As Director of Product Management, part of my daily routine includes running through Google Analytics and our ST Analytics platforms, looking at trends and “gotchas” in our various products and implementations. One trend I’m noticing on the different career sites is a shift away from the home page as the predominant landing page.
In years past, a lot of effort was put into home page optimization - what companies are doing and saying on the home page that will convert visitors into candidates and, hopefully, new hires. However, we’re living in a time of sweeping digital transformation, which is changing all the rules about the candidate experience and expectations. With the rise of social media and popular aggregators (like Indeed and Google for Jobs), many potential candidates no longer start at the career home page: their point of entry is the job description.
In fact, as much as 50% of landing page traffic (where users start their experience on a career site) now happens at the job description page. When you think about it, this makes perfect sense. Users in Google do a search for “Career/Job Title/Location” and Google for Jobs delivers a bunch of position matches across a variety of companies and industries. The click-throughs on those listings drive them directly to job description pages – your best opportunity to sell them on working for your company.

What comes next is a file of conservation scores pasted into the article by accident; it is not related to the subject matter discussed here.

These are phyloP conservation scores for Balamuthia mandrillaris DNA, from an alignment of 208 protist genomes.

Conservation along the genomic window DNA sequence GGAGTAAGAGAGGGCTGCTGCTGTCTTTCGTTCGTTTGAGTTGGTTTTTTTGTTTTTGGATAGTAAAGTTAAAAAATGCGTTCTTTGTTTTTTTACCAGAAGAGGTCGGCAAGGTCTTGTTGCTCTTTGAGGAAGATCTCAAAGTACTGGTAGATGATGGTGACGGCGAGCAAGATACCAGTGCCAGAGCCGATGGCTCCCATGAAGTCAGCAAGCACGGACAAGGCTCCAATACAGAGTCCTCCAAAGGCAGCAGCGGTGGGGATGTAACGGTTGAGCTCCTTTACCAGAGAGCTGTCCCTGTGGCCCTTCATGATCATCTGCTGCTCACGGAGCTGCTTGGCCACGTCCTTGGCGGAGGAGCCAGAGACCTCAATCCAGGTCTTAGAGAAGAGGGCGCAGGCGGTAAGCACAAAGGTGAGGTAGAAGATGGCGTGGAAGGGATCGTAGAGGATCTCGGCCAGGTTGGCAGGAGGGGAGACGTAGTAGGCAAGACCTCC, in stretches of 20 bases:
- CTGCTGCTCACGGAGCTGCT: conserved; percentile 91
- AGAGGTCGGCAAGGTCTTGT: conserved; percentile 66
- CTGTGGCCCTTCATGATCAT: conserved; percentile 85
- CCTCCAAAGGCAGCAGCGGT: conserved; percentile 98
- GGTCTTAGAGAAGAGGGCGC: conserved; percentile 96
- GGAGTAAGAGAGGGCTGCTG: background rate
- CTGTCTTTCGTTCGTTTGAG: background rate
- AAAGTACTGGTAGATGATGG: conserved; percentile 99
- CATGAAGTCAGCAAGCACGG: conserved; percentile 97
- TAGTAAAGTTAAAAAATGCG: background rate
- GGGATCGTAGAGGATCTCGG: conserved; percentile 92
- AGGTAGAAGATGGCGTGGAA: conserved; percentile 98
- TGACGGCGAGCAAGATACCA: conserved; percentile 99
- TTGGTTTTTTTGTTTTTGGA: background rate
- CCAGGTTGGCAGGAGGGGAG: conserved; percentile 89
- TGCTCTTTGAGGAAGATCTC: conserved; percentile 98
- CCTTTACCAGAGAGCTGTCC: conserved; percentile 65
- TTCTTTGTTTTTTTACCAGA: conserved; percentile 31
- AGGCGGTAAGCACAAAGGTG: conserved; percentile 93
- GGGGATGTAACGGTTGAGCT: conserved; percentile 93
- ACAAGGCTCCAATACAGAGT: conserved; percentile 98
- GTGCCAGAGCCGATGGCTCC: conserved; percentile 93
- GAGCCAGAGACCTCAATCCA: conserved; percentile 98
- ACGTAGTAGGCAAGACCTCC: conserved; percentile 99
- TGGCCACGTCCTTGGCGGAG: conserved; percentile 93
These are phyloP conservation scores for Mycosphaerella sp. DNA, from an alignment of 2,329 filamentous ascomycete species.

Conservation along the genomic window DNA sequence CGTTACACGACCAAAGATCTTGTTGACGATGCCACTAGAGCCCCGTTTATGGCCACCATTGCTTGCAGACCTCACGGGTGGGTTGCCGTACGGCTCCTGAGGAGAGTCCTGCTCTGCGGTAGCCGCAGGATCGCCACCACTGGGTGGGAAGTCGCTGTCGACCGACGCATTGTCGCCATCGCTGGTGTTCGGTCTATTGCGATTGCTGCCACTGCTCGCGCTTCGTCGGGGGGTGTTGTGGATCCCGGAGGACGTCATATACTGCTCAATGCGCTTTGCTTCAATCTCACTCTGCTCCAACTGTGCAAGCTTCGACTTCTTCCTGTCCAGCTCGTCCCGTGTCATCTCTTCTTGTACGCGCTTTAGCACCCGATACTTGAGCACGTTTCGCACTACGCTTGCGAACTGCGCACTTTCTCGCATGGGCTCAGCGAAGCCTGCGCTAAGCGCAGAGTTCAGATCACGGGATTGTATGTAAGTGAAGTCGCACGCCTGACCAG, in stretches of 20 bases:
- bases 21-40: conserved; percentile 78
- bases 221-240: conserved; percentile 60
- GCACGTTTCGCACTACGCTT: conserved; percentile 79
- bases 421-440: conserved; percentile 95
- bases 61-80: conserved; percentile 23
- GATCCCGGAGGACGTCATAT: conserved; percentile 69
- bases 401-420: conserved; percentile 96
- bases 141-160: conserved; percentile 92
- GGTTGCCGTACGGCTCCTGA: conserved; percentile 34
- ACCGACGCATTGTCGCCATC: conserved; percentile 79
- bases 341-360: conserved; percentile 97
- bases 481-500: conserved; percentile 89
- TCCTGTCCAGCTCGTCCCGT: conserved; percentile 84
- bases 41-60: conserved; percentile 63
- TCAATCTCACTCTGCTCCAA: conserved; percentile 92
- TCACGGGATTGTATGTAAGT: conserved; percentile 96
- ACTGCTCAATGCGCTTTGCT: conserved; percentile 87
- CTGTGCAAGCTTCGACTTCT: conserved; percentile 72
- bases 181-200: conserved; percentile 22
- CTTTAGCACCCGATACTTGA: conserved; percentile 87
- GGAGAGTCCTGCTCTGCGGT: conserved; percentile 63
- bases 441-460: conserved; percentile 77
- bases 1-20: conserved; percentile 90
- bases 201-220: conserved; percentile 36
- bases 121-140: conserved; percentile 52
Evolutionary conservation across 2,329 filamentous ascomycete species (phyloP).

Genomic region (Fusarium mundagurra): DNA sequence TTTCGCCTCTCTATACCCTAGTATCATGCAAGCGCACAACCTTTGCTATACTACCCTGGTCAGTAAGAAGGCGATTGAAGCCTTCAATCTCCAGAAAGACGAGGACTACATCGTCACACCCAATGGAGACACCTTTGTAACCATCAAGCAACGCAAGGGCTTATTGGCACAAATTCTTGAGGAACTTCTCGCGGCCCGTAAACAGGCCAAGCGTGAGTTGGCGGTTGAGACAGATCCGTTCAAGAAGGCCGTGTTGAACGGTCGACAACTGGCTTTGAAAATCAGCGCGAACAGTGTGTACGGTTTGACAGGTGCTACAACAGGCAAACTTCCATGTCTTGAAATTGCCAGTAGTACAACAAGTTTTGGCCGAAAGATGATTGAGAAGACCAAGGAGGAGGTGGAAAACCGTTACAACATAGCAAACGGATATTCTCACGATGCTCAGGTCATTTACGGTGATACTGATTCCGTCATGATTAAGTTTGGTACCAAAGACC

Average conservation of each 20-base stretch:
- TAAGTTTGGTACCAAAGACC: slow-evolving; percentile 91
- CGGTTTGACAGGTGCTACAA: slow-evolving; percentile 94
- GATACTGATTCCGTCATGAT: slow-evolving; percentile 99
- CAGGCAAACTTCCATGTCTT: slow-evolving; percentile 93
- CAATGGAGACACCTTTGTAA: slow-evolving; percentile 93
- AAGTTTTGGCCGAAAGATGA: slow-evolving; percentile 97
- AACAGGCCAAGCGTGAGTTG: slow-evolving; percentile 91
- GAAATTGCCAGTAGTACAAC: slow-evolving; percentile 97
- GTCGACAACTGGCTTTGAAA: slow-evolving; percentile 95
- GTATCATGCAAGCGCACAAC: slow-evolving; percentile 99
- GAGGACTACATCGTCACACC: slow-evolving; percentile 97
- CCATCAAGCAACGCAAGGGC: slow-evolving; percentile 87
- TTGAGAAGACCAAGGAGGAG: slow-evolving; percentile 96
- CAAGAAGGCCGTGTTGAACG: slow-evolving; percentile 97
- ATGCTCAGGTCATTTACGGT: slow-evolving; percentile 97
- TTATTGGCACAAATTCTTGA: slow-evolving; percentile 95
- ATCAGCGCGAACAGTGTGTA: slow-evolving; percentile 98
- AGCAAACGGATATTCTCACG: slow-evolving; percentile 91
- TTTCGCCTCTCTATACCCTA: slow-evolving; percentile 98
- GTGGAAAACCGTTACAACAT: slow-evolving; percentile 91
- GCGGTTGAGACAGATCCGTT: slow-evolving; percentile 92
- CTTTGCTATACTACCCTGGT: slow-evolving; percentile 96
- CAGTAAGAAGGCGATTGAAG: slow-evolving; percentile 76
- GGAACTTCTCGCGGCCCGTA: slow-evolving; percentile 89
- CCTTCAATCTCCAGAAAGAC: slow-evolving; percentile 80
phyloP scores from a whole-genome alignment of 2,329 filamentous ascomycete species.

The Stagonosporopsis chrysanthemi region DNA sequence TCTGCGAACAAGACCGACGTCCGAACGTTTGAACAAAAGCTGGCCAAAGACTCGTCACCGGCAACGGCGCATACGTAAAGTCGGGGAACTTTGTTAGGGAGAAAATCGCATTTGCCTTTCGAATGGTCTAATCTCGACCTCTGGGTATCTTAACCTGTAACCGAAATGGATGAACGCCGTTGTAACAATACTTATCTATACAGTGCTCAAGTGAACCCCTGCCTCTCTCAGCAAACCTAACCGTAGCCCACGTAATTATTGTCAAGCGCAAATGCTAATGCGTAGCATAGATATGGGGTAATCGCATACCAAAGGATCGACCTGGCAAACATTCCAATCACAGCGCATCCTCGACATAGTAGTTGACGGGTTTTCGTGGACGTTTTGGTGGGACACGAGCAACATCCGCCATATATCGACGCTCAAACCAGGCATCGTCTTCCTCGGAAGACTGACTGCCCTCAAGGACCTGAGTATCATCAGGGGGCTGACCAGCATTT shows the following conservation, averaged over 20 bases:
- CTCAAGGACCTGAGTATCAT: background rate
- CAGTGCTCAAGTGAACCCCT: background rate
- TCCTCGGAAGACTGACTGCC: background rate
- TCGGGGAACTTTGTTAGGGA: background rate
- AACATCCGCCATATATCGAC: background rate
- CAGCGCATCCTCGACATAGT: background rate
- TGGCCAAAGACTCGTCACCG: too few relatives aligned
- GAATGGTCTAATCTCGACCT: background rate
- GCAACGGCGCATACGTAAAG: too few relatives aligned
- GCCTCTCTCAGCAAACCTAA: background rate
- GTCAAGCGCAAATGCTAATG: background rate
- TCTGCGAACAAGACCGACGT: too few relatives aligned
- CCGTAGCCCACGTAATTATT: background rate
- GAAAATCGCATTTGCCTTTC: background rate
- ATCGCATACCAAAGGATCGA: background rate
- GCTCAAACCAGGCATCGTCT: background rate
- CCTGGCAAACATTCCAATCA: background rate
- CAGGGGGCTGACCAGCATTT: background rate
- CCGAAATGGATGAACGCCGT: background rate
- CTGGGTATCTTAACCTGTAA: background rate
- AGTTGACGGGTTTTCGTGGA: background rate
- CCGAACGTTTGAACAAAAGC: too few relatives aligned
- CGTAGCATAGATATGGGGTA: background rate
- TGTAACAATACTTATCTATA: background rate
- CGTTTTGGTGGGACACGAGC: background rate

So, how do you make a job description do the work of a home page?
Personalization is often touted as the best way to drive conversion and bring users back to your career site. The level of personalization you can achieve using information about past searches, saved jobs, previous jobs looked at, etc. - as well as little micro interactions (like “Hi Kit” on the page header - can warm a job seeker to your message and help them fully engage with your employer brand.
But “cold call” landings (my personal definition for a web page visit where a user has never been to the site before) suffer from a lack of context to drive the personalization engine – leaving us with weak attempts to develop content we think might matter to the user. At Symphony Talent, we have done pilots leveraging user profiling on initial page loads to create a recommendation list (jobs and content) based on a multipoint data grab based on what we already know about the cold user, (location, referrer, browser, etc.) and then comparing that data model against known users who have the same footprint, and use that to provide recommendations. At best, the results were mixed.
Clearly, the way a job description is written – and its increasingly critical role in expressing both your employer brand and your employer value proposition – merits more attention. It needs to evolve beyond qualifications, must-haves and duties to fully encapsulate the actual employee experience.
In Part Two of this blog series I dive into how you can enhance your job description pages to more fully express your employer brand and attract quality candidates who are a good fit.